He did point out he had put forward an amendment that would prevent prisoners from getting GRCs. We did point out to him this was voted down and other amendments would likely be too. We pointed out that if we can’t rely on the Scottish Prison Services to do appropriate risk assessments, then perhaps women’s prisons should not include any males.

He responded that he’d tried to introduce a bit of safeguarding. We responded that a bit of safeguarding will always create loopholes – better to have complete safeguarding than rules that can be exploited.

His main line of argument through the discussion on prisons was that men were already in women’s prisons so a GRC made no difference, whilst also agreeing that some men being in women’s prisons was awful.

Mr MacGregor continued to say these measures were applicable to trans people only, and we pointed out a GRC would be open to anyone not simply those who are trans. He didn’t think just anyone would apply for a GRC, just trans people.

Asked if he considered a cross-dresser was a trans person, he said no, but he didn’t explain how he can make the distinction.

We asked him if Katie Dolatowski (the 6ft 5ins male prisoner referred to above) was a trans person or a cross-dresser. He said he couldn’t judge and that was down to Katie. So they are putting a law in place that recognises a person’s self-image? No response.

We next brought up the problems with the current PVG system, which asks transgender people to voluntarily disclose their previous history. He argued this was not the case. We presented him with the executive summary of this report and give him time to read it.

“Ah, ok,” he said.

I think that was him agreeing with us that there was a loophole.

“But this is outside the scope of the Bill,” he stated.

“But you are giving anyone access to a GRC and the section 22 privacy protections,” we countered.

We moved on to provision of single-sex intimate services and care. Julie sadly had to explain that she was abused as a child ( I absolutely hate that women have to share their experience of abuse just to try and hammer home the implications of their policies and legislation).

Julie detailed how she would be unable to receive intimate care or healthcare from a male. Mr MacGregor sympathised with her. We detailed a recent story of a male nurse recently convicted of taking photographs under the gowns of female patients. We asked if this individual had had a GRC and women asked for a female nurse, would this have given him access to more women? No answer.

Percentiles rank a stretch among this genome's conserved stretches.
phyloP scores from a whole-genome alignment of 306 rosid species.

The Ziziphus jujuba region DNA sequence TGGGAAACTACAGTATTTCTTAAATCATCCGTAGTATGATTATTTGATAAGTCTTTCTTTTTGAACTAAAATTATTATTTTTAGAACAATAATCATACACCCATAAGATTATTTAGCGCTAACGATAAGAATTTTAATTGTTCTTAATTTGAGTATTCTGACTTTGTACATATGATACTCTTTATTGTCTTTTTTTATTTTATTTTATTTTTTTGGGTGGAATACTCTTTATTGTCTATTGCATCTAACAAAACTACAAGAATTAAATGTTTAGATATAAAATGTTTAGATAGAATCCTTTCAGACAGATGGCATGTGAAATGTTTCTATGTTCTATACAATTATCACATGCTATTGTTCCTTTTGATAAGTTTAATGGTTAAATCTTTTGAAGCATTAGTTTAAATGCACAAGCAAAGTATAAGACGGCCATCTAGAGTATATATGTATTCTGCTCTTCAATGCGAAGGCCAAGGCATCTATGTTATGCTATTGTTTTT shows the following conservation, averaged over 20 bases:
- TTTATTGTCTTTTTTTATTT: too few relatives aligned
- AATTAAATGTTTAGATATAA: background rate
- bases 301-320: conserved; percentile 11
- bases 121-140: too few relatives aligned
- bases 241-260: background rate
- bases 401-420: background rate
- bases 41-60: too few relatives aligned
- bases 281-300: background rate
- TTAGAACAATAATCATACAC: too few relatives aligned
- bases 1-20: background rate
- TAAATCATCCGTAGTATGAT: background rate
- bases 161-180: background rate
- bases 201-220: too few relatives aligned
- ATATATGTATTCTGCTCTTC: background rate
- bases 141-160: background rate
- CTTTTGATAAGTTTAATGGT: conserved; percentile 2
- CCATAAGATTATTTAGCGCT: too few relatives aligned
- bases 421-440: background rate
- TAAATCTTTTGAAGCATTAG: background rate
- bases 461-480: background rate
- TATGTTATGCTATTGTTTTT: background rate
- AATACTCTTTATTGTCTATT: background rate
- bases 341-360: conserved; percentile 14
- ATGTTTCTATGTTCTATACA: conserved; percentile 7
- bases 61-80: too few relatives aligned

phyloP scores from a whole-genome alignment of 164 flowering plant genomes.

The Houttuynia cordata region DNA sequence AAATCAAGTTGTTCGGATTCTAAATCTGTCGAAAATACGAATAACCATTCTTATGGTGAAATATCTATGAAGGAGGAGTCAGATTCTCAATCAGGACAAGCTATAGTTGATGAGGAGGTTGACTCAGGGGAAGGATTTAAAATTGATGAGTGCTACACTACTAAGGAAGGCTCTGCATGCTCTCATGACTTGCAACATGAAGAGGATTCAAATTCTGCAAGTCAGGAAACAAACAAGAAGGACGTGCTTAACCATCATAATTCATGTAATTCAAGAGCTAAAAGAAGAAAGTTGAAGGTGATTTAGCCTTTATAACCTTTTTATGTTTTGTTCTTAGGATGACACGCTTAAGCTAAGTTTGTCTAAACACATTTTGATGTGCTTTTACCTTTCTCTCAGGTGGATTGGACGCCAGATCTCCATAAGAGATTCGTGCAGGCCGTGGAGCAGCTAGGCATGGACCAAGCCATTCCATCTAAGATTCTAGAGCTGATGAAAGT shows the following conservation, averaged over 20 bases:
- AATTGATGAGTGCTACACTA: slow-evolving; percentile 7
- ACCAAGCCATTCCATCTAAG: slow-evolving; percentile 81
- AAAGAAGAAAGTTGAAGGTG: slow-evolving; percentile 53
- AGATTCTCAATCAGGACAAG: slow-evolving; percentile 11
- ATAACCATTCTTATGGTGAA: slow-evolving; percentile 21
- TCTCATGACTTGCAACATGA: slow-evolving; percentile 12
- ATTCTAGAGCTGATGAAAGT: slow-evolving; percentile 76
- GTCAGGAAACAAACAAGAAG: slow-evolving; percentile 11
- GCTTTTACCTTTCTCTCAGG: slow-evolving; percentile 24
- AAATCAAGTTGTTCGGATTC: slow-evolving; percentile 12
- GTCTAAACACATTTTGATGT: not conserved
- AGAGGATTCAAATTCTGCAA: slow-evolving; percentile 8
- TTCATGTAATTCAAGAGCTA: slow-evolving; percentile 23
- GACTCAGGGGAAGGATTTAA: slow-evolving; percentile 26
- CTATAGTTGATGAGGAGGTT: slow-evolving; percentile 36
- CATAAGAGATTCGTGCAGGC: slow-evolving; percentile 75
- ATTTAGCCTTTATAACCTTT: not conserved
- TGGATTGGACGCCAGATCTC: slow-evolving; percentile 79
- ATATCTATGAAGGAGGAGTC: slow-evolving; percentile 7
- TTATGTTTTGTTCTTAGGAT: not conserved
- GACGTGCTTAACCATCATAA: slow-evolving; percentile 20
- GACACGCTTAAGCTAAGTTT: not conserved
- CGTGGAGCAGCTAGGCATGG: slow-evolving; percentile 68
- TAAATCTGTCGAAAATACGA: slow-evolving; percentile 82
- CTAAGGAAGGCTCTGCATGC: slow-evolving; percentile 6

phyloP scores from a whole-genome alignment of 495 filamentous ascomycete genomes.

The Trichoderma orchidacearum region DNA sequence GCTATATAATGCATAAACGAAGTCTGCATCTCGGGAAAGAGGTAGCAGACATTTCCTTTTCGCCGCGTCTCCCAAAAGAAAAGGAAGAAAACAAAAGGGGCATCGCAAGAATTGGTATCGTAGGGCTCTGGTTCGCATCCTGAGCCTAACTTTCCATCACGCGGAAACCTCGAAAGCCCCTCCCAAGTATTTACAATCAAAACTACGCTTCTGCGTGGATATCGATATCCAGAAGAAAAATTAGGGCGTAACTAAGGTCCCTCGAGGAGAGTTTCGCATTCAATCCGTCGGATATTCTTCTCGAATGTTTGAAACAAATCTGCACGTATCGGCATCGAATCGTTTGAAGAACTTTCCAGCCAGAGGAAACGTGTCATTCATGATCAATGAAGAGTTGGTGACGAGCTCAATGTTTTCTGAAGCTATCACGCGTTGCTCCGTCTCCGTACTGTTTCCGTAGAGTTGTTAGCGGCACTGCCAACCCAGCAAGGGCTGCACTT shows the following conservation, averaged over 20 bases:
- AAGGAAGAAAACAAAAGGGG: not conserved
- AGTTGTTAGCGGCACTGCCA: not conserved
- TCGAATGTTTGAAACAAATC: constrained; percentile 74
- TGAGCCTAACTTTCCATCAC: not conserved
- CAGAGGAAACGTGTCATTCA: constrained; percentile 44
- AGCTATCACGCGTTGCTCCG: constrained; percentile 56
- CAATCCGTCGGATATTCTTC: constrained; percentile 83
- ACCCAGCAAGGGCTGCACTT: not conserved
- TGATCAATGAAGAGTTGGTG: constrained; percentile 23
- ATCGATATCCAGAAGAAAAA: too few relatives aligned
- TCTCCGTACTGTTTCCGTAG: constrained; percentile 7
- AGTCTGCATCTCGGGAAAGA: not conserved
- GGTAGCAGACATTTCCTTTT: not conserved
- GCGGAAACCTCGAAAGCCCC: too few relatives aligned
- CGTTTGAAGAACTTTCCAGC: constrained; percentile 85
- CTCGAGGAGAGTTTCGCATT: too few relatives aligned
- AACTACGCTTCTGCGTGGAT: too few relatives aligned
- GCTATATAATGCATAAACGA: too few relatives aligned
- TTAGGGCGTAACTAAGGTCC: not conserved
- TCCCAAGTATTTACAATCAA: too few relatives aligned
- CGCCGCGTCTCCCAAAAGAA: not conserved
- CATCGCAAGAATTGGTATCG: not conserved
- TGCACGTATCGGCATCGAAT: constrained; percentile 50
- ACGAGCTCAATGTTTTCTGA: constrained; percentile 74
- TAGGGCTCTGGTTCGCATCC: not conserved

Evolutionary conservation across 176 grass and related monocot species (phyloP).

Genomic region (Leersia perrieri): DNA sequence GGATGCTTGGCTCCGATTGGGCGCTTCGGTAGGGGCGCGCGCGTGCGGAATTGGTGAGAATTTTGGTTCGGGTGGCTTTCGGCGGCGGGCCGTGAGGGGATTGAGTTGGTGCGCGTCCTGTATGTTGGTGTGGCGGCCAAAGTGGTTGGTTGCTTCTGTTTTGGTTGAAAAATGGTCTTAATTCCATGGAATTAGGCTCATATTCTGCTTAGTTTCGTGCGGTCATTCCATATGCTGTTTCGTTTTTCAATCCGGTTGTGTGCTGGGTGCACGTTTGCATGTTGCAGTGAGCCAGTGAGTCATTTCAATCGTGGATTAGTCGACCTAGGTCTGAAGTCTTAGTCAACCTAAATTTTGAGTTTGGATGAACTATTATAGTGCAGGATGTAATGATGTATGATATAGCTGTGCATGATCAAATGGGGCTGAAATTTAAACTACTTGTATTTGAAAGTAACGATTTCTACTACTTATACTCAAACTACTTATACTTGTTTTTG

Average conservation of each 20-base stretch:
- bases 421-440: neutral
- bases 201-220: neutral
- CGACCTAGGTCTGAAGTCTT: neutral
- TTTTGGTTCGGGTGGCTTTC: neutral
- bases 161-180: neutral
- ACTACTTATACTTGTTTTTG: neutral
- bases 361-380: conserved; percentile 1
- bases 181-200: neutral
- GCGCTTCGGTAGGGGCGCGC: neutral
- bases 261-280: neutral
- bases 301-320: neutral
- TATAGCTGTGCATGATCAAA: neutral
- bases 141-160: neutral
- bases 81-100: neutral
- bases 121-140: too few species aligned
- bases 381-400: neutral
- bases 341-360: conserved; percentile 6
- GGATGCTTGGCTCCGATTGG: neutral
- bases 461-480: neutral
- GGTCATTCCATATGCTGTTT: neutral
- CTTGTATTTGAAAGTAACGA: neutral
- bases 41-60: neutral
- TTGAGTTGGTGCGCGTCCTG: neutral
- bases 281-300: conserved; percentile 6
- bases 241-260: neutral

We pointed out our sex was a good predictor when assessing criminality, in particular sex crimes. He agreed. We asked then why we were allowing people to opt out of that on the basis of signing a declaration. No answer.

We asked how patients could be assured of an actual female care provider if they asked for it, given employers are not allowed to reveal that some people registered as female employees are actually male. We asked him to consider the scenario where a woman goes for a smear test, asks for a female and then, once in the room, realises the nurse doing the examination is actually male. He looked uncomfortable at this point.

His argument was that this was a problem with the current GRA system too, therefore this issue wasn’t exactly within the scope of the reform legislation. We agreed this was a problem with GRA, but we pointed out the diagnosis of gender dysphoria had limited applications to approximately 5,000 people. There will be no limits to the amount of applications with the proposed system. We used the example of Barbie Kardashian in Ireland. He is a violent male who threatened to rape his own mother and tore the eyelids off his female social worker. He was denied a diagnosis of gender dysphoria when he attending the Tavistock gender clinic in London. But under the Republic of Ireland’s gender self-identification laws, he now has a GRC and is in a women’s prison.